Part flipped again, and sawed off to right width (no pictures of this simple operation).

 

And the finished parts:

 

DSC04851_zps2sk4kphd.jpg

 

I will add a .010 or .015 inch thick plastic disc to the flat surface to serve as the actual brake housing mounting plane, sand and file a little more, paint and then the parts will really be done.

 

Then it is off to go do the outer wheel halves.  Stay tuned (they are started yet).  Hope this is interesting for you.

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Dude

 

HAPPY RETIREMENT!!! Welcome to life where your greatest decision is to decide which chair to sit in next. I love it!!

 

Anyway, I'm glad your showing this operation. The inner hubs look super. Now I'm going to have to buy a lathe. Your a bad influence...but a really talented one.

 

Tell me, why aren't we casting these? :)

 

Show us more...please

 

G

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Thank you thank you.  So the topic is interesting; good.  Now, I need to come through, which is far from certain.  On the P-38, the nose gear wheels are the same size, but there are only six cutouts.  That is much easier, as tolerances are not very noticeable.  These wheels have ten spokes with a thin amount of material making up each "spoke".  Much more challenging.  I would not be totally against doing the inner rims over again.  They have flaws, the worst of which is poor angular tolerance between cutouts.  But each one takes several hours of machine time, so more likely I will just use the ones you see.  Geoff - I know what you are after.  I could send you a set and you could mold them, since I don't have the equipment.  Let me know.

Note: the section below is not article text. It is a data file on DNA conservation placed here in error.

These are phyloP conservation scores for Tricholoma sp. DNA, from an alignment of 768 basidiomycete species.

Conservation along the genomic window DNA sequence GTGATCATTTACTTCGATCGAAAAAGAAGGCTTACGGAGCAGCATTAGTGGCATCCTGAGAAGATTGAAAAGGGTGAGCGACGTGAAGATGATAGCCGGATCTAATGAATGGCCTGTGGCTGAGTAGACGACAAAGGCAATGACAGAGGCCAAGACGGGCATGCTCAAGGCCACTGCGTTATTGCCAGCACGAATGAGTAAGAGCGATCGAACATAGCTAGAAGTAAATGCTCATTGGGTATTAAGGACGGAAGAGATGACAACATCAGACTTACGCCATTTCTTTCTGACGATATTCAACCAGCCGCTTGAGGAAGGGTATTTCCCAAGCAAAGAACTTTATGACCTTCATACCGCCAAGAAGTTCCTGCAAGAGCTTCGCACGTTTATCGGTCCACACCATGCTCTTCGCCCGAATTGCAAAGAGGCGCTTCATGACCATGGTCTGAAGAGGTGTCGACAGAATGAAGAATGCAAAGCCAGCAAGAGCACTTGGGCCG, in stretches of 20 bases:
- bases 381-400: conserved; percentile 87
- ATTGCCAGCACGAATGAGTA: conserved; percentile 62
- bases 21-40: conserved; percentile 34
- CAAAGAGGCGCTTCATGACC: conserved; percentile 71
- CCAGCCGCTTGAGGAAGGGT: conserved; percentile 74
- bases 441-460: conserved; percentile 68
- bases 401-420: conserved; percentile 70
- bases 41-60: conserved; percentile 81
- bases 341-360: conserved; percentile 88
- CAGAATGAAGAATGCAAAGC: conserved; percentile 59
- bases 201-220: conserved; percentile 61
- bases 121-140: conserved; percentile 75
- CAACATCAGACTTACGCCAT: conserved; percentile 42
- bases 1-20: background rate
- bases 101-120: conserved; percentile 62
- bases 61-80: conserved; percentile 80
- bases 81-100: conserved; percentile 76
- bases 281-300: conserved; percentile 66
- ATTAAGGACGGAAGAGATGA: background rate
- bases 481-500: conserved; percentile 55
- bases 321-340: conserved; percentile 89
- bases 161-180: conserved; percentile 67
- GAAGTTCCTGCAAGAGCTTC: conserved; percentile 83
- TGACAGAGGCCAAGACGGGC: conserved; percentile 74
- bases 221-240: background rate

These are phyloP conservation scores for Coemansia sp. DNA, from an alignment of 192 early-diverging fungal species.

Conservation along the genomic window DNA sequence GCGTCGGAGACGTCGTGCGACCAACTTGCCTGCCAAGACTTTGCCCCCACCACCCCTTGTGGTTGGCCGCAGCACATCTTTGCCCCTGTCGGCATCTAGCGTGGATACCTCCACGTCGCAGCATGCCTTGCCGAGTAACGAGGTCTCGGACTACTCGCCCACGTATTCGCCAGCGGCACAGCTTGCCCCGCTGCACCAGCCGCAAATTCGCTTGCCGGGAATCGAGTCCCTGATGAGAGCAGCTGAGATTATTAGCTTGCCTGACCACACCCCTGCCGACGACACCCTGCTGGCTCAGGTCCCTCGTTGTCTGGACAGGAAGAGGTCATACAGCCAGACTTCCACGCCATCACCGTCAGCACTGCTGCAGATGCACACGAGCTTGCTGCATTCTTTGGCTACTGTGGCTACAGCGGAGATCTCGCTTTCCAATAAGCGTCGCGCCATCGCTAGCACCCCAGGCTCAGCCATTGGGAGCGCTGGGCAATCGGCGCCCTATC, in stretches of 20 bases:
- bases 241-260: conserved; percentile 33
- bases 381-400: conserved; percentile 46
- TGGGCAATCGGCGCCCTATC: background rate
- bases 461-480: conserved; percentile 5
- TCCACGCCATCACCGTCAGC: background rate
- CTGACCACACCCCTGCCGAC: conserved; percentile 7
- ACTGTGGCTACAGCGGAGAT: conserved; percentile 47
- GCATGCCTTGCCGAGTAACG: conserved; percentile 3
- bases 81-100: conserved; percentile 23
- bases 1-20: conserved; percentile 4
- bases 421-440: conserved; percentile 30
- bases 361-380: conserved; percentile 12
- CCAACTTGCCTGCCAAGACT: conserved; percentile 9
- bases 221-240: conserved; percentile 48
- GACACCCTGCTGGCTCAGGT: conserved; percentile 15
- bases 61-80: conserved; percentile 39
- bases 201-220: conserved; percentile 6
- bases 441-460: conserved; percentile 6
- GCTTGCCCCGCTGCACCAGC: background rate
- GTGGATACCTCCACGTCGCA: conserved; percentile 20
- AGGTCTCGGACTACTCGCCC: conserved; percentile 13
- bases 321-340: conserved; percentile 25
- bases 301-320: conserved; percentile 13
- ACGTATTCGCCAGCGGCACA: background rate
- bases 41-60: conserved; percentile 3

Tires, BTW will have a block tread.  Its a fixture of sorts to do diamond tread patterns.  I will reserve that for my Thunderbolt.

 

Oh, and BTW Geoff - I have lots of big decisions to make in the near time over and above "what chair to sit in".  Like Part B supplements, pension payout methods, proper investment strategies, etc - all sorts of things that were not on the radar a couple years ago.  Making me a nervous wreck.  Soon though - life will be MUCH easier; beginning to feel it already.  Modeling helps!

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Decisions..decisions... maybe this will help: all the money gets Auto deposited into your checking account.. Supplement B is cheap.. get it. Supplement C is good too if you don't have prescription coverage. Investment strategies...spend it. You can't take it with you. Most importantly.. Relax and enjoy it.

 

Poor angular tolerance... how could you let this happen? To tell you the truth.. Casting the new rims would be nice, but the longevity of resin, over time, and given the weight of the Mustang, I don't think resin could handle it. Now I'm forced to buy a lathe. Why do you bait me so? :)

Edited by Ironwing